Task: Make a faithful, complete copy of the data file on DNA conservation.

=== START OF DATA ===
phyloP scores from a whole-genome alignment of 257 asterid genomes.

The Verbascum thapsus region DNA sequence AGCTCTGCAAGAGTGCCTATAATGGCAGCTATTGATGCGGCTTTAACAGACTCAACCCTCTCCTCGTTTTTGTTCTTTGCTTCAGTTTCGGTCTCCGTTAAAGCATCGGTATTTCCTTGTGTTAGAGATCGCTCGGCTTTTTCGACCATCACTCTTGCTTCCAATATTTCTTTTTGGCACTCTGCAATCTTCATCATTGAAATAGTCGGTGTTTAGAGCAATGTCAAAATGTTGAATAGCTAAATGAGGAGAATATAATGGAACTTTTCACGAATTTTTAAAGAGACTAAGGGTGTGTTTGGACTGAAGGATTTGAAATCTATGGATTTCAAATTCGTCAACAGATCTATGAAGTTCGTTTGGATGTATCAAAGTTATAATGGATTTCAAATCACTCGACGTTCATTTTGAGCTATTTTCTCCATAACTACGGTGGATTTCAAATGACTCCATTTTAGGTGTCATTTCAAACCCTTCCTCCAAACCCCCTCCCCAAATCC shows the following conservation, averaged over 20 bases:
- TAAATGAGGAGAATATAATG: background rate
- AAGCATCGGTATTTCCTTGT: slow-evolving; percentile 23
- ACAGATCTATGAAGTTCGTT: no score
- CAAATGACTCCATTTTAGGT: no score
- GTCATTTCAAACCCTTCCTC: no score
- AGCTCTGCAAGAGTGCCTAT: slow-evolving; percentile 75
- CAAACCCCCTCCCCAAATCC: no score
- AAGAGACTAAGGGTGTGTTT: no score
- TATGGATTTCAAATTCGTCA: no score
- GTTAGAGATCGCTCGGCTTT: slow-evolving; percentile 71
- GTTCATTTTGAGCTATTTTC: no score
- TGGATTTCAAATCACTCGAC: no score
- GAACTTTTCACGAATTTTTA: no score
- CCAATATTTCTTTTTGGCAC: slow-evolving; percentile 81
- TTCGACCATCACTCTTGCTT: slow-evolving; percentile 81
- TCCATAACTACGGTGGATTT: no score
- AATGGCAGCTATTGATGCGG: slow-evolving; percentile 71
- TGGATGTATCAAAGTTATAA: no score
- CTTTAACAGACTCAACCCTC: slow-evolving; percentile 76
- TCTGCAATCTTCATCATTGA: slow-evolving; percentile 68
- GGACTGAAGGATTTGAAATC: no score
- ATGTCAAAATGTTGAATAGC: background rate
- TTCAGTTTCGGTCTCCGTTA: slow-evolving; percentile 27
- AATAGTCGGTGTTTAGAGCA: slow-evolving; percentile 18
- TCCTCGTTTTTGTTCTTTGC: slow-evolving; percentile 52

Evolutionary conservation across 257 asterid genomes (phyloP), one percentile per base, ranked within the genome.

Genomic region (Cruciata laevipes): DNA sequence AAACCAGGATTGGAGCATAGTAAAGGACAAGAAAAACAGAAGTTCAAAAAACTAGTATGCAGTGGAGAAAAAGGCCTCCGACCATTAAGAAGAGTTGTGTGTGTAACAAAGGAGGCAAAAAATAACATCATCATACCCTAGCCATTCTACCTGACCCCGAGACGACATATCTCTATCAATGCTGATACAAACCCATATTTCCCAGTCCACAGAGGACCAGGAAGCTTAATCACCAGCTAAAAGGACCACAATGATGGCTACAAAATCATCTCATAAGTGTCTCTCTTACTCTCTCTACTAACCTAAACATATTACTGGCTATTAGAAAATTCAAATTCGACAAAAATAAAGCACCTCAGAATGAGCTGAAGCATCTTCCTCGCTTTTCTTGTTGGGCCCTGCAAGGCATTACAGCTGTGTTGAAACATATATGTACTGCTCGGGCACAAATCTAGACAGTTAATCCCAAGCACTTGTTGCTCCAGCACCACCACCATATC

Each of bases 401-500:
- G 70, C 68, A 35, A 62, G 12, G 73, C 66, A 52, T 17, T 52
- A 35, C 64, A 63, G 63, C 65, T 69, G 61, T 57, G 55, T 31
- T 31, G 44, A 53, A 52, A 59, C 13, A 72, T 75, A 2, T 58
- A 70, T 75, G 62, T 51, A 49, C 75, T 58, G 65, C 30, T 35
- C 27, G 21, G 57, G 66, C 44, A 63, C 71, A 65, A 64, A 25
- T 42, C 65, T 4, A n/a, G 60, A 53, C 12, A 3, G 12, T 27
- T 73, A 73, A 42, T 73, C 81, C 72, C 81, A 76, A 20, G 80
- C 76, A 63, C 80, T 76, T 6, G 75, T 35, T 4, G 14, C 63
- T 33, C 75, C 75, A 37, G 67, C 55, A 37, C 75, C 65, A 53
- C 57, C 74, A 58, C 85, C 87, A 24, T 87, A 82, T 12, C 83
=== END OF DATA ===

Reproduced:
phyloP scores from a whole-genome alignment of 257 asterid genomes.

The Verbascum thapsus region DNA sequence AGCTCTGCAAGAGTGCCTATAATGGCAGCTATTGATGCGGCTTTAACAGACTCAACCCTCTCCTCGTTTTTGTTCTTTGCTTCAGTTTCGGTCTCCGTTAAAGCATCGGTATTTCCTTGTGTTAGAGATCGCTCGGCTTTTTCGACCATCACTCTTGCTTCCAATATTTCTTTTTGGCACTCTGCAATCTTCATCATTGAAATAGTCGGTGTTTAGAGCAATGTCAAAATGTTGAATAGCTAAATGAGGAGAATATAATGGAACTTTTCACGAATTTTTAAAGAGACTAAGGGTGTGTTTGGACTGAAGGATTTGAAATCTATGGATTTCAAATTCGTCAACAGATCTATGAAGTTCGTTTGGATGTATCAAAGTTATAATGGATTTCAAATCACTCGACGTTCATTTTGAGCTATTTTCTCCATAACTACGGTGGATTTCAAATGACTCCATTTTAGGTGTCATTTCAAACCCTTCCTCCAAACCCCCTCCCCAAATCC shows the following conservation, averaged over 20 bases:
- TAAATGAGGAGAATATAATG: background rate
- AAGCATCGGTATTTCCTTGT: slow-evolving; percentile 23
- ACAGATCTATGAAGTTCGTT: no score
- CAAATGACTCCATTTTAGGT: no score
- GTCATTTCAAACCCTTCCTC: no score
- AGCTCTGCAAGAGTGCCTAT: slow-evolving; percentile 75
- CAAACCCCCTCCCCAAATCC: no score
- AAGAGACTAAGGGTGTGTTT: no score
- TATGGATTTCAAATTCGTCA: no score
- GTTAGAGATCGCTCGGCTTT: slow-evolving; percentile 71
- GTTCATTTTGAGCTATTTTC: no score
- TGGATTTCAAATCACTCGAC: no score
- GAACTTTTCACGAATTTTTA: no score
- CCAATATTTCTTTTTGGCAC: slow-evolving; percentile 81
- TTCGACCATCACTCTTGCTT: slow-evolving; percentile 81
- TCCATAACTACGGTGGATTT: no score
- AATGGCAGCTATTGATGCGG: slow-evolving; percentile 71
- TGGATGTATCAAAGTTATAA: no score
- CTTTAACAGACTCAACCCTC: slow-evolving; percentile 76
- TCTGCAATCTTCATCATTGA: slow-evolving; percentile 68
- GGACTGAAGGATTTGAAATC: no score
- ATGTCAAAATGTTGAATAGC: background rate
- TTCAGTTTCGGTCTCCGTTA: slow-evolving; percentile 27
- AATAGTCGGTGTTTAGAGCA: slow-evolving; percentile 18
- TCCTCGTTTTTGTTCTTTGC: slow-evolving; percentile 52

Evolutionary conservation across 257 asterid genomes (phyloP), one percentile per base, ranked within the genome.

Genomic region (Cruciata laevipes): DNA sequence AAACCAGGATTGGAGCATAGTAAAGGACAAGAAAAACAGAAGTTCAAAAAACTAGTATGCAGTGGAGAAAAAGGCCTCCGACCATTAAGAAGAGTTGTGTGTGTAACAAAGGAGGCAAAAAATAACATCATCATACCCTAGCCATTCTACCTGACCCCGAGACGACATATCTCTATCAATGCTGATACAAACCCATATTTCCCAGTCCACAGAGGACCAGGAAGCTTAATCACCAGCTAAAAGGACCACAATGATGGCTACAAAATCATCTCATAAGTGTCTCTCTTACTCTCTCTACTAACCTAAACATATTACTGGCTATTAGAAAATTCAAATTCGACAAAAATAAAGCACCTCAGAATGAGCTGAAGCATCTTCCTCGCTTTTCTTGTTGGGCCCTGCAAGGCATTACAGCTGTGTTGAAACATATATGTACTGCTCGGGCACAAATCTAGACAGTTAATCCCAAGCACTTGTTGCTCCAGCACCACCACCATATC

Each of bases 401-500:
- G 70, C 68, A 35, A 62, G 12, G 73, C 66, A 52, T 17, T 52
- A 35, C 64, A 63, G 63, C 65, T 69, G 61, T 57, G 55, T 31
- T 31, G 44, A 53, A 52, A 59, C 13, A 72, T 75, A 2, T 58
- A 70, T 75, G 62, T 51, A 49, C 75, T 58, G 65, C 30, T 35
- C 27, G 21, G 57, G 66, C 44, A 63, C 71, A 65, A 64, A 25
- T 42, C 65, T 4, A n/a, G 60, A 53, C 12, A 3, G 12, T 27
- T 73, A 73, A 42, T 73, C 81, C 72, C 81, A 76, A 20, G 80
- C 76, A 63, C 80, T 76, T 6, G 75, T 35, T 4, G 14, C 63
- T 33, C 75, C 75, A 37, G 67, C 55, A 37, C 75, C 65, A 53
- C 57, C 74, A 58, C 85, C 87, A 24, T 87, A 82, T 12, C 83